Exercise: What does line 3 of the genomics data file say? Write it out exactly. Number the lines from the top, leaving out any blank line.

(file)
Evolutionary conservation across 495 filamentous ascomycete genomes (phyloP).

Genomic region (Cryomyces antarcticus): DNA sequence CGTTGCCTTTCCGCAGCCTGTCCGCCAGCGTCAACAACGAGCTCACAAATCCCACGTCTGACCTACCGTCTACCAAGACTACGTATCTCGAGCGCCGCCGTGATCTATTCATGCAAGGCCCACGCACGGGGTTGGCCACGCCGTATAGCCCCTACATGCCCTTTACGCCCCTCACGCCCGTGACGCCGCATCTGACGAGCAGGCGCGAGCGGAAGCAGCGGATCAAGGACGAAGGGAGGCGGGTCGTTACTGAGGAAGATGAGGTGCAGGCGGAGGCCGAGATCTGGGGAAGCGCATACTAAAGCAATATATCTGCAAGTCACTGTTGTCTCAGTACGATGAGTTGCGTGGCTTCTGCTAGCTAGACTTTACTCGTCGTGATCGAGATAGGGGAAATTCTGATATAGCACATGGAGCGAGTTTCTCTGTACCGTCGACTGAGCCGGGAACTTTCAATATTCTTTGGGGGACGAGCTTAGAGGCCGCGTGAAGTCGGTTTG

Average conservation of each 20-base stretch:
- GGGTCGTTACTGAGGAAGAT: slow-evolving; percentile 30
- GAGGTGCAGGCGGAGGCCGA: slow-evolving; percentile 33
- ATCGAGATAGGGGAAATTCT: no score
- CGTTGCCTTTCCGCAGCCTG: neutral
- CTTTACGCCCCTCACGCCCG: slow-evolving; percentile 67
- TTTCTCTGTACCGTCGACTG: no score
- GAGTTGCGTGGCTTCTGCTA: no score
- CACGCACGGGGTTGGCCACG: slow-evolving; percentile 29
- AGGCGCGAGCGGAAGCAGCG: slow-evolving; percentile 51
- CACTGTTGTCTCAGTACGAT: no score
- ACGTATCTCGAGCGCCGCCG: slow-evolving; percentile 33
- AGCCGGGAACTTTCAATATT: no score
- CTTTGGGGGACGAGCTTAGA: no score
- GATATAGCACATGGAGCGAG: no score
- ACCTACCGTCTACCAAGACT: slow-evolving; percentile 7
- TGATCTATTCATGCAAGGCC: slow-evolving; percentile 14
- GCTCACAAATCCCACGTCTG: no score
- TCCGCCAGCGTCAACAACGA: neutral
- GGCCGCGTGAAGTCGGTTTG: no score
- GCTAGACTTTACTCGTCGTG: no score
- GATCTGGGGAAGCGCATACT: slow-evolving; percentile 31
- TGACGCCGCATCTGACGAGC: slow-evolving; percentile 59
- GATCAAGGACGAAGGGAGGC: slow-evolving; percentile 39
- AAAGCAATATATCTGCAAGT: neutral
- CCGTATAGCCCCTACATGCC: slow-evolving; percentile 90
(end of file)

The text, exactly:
Average conservation of each 20-base stretch: